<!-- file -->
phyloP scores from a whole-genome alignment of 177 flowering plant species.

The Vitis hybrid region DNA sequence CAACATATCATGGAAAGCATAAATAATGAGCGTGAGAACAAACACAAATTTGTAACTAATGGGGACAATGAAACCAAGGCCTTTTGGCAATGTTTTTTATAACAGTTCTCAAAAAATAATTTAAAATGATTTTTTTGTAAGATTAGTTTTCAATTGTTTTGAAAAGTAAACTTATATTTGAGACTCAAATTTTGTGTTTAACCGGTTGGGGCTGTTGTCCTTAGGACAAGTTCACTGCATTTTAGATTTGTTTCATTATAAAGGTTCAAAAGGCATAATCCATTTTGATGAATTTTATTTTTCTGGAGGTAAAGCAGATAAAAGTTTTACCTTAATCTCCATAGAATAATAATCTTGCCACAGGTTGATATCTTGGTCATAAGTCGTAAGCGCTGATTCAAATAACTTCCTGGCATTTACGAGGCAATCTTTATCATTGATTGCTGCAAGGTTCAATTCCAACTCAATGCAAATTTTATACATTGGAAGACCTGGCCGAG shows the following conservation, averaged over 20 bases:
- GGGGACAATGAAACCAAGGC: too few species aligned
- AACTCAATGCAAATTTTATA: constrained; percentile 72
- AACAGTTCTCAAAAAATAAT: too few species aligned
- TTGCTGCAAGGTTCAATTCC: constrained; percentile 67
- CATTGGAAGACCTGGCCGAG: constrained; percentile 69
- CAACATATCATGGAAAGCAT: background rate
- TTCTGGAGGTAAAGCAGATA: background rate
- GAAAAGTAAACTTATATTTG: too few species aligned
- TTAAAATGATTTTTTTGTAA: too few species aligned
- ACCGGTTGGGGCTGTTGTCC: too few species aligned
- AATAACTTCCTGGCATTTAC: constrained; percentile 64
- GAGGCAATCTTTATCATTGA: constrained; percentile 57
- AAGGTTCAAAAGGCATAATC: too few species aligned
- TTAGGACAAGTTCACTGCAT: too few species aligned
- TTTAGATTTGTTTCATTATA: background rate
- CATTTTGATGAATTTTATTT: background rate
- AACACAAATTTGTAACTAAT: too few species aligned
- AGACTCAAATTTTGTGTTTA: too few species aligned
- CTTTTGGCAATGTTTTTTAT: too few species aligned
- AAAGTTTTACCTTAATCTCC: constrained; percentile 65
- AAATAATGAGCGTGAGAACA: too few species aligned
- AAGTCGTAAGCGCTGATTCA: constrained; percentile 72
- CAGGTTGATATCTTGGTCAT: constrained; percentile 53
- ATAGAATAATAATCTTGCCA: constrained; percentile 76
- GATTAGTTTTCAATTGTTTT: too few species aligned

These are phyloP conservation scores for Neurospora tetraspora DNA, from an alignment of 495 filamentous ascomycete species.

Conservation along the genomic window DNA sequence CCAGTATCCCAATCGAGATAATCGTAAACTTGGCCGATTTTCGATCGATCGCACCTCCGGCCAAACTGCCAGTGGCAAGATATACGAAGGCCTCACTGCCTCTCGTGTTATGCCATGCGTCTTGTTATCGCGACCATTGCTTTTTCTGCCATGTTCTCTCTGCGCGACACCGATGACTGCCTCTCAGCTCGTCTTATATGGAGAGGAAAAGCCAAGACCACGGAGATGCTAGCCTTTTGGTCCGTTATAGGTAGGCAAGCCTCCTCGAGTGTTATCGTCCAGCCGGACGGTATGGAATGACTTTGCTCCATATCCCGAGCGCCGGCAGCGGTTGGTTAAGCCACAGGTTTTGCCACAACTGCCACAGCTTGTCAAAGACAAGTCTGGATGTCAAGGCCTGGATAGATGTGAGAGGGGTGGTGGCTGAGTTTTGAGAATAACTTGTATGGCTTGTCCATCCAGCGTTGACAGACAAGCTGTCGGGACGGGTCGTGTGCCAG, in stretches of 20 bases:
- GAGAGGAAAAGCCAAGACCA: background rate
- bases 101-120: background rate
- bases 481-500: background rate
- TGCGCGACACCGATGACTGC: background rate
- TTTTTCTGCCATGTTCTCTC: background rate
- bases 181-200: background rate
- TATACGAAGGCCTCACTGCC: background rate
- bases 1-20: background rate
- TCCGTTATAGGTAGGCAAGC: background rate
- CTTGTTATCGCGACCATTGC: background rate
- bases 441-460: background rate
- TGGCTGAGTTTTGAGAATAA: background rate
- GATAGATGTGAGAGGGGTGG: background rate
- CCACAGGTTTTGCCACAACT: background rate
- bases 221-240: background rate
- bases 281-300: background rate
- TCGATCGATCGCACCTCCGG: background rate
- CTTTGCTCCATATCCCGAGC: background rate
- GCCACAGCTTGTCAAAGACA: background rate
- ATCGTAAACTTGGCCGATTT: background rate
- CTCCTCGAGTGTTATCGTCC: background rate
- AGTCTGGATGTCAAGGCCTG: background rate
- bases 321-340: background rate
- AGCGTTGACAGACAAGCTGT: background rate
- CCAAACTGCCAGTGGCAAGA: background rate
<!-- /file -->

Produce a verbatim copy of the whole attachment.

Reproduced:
phyloP scores from a whole-genome alignment of 177 flowering plant species.

The Vitis hybrid region DNA sequence CAACATATCATGGAAAGCATAAATAATGAGCGTGAGAACAAACACAAATTTGTAACTAATGGGGACAATGAAACCAAGGCCTTTTGGCAATGTTTTTTATAACAGTTCTCAAAAAATAATTTAAAATGATTTTTTTGTAAGATTAGTTTTCAATTGTTTTGAAAAGTAAACTTATATTTGAGACTCAAATTTTGTGTTTAACCGGTTGGGGCTGTTGTCCTTAGGACAAGTTCACTGCATTTTAGATTTGTTTCATTATAAAGGTTCAAAAGGCATAATCCATTTTGATGAATTTTATTTTTCTGGAGGTAAAGCAGATAAAAGTTTTACCTTAATCTCCATAGAATAATAATCTTGCCACAGGTTGATATCTTGGTCATAAGTCGTAAGCGCTGATTCAAATAACTTCCTGGCATTTACGAGGCAATCTTTATCATTGATTGCTGCAAGGTTCAATTCCAACTCAATGCAAATTTTATACATTGGAAGACCTGGCCGAG shows the following conservation, averaged over 20 bases:
- GGGGACAATGAAACCAAGGC: too few species aligned
- AACTCAATGCAAATTTTATA: constrained; percentile 72
- AACAGTTCTCAAAAAATAAT: too few species aligned
- TTGCTGCAAGGTTCAATTCC: constrained; percentile 67
- CATTGGAAGACCTGGCCGAG: constrained; percentile 69
- CAACATATCATGGAAAGCAT: background rate
- TTCTGGAGGTAAAGCAGATA: background rate
- GAAAAGTAAACTTATATTTG: too few species aligned
- TTAAAATGATTTTTTTGTAA: too few species aligned
- ACCGGTTGGGGCTGTTGTCC: too few species aligned
- AATAACTTCCTGGCATTTAC: constrained; percentile 64
- GAGGCAATCTTTATCATTGA: constrained; percentile 57
- AAGGTTCAAAAGGCATAATC: too few species aligned
- TTAGGACAAGTTCACTGCAT: too few species aligned
- TTTAGATTTGTTTCATTATA: background rate
- CATTTTGATGAATTTTATTT: background rate
- AACACAAATTTGTAACTAAT: too few species aligned
- AGACTCAAATTTTGTGTTTA: too few species aligned
- CTTTTGGCAATGTTTTTTAT: too few species aligned
- AAAGTTTTACCTTAATCTCC: constrained; percentile 65
- AAATAATGAGCGTGAGAACA: too few species aligned
- AAGTCGTAAGCGCTGATTCA: constrained; percentile 72
- CAGGTTGATATCTTGGTCAT: constrained; percentile 53
- ATAGAATAATAATCTTGCCA: constrained; percentile 76
- GATTAGTTTTCAATTGTTTT: too few species aligned

These are phyloP conservation scores for Neurospora tetraspora DNA, from an alignment of 495 filamentous ascomycete species.

Conservation along the genomic window DNA sequence CCAGTATCCCAATCGAGATAATCGTAAACTTGGCCGATTTTCGATCGATCGCACCTCCGGCCAAACTGCCAGTGGCAAGATATACGAAGGCCTCACTGCCTCTCGTGTTATGCCATGCGTCTTGTTATCGCGACCATTGCTTTTTCTGCCATGTTCTCTCTGCGCGACACCGATGACTGCCTCTCAGCTCGTCTTATATGGAGAGGAAAAGCCAAGACCACGGAGATGCTAGCCTTTTGGTCCGTTATAGGTAGGCAAGCCTCCTCGAGTGTTATCGTCCAGCCGGACGGTATGGAATGACTTTGCTCCATATCCCGAGCGCCGGCAGCGGTTGGTTAAGCCACAGGTTTTGCCACAACTGCCACAGCTTGTCAAAGACAAGTCTGGATGTCAAGGCCTGGATAGATGTGAGAGGGGTGGTGGCTGAGTTTTGAGAATAACTTGTATGGCTTGTCCATCCAGCGTTGACAGACAAGCTGTCGGGACGGGTCGTGTGCCAG, in stretches of 20 bases:
- GAGAGGAAAAGCCAAGACCA: background rate
- bases 101-120: background rate
- bases 481-500: background rate
- TGCGCGACACCGATGACTGC: background rate
- TTTTTCTGCCATGTTCTCTC: background rate
- bases 181-200: background rate
- TATACGAAGGCCTCACTGCC: background rate
- bases 1-20: background rate
- TCCGTTATAGGTAGGCAAGC: background rate
- CTTGTTATCGCGACCATTGC: background rate
- bases 441-460: background rate
- TGGCTGAGTTTTGAGAATAA: background rate
- GATAGATGTGAGAGGGGTGG: background rate
- CCACAGGTTTTGCCACAACT: background rate
- bases 221-240: background rate
- bases 281-300: background rate
- TCGATCGATCGCACCTCCGG: background rate
- CTTTGCTCCATATCCCGAGC: background rate
- GCCACAGCTTGTCAAAGACA: background rate
- ATCGTAAACTTGGCCGATTT: background rate
- CTCCTCGAGTGTTATCGTCC: background rate
- AGTCTGGATGTCAAGGCCTG: background rate
- bases 321-340: background rate
- AGCGTTGACAGACAAGCTGT: background rate
- CCAAACTGCCAGTGGCAAGA: background rate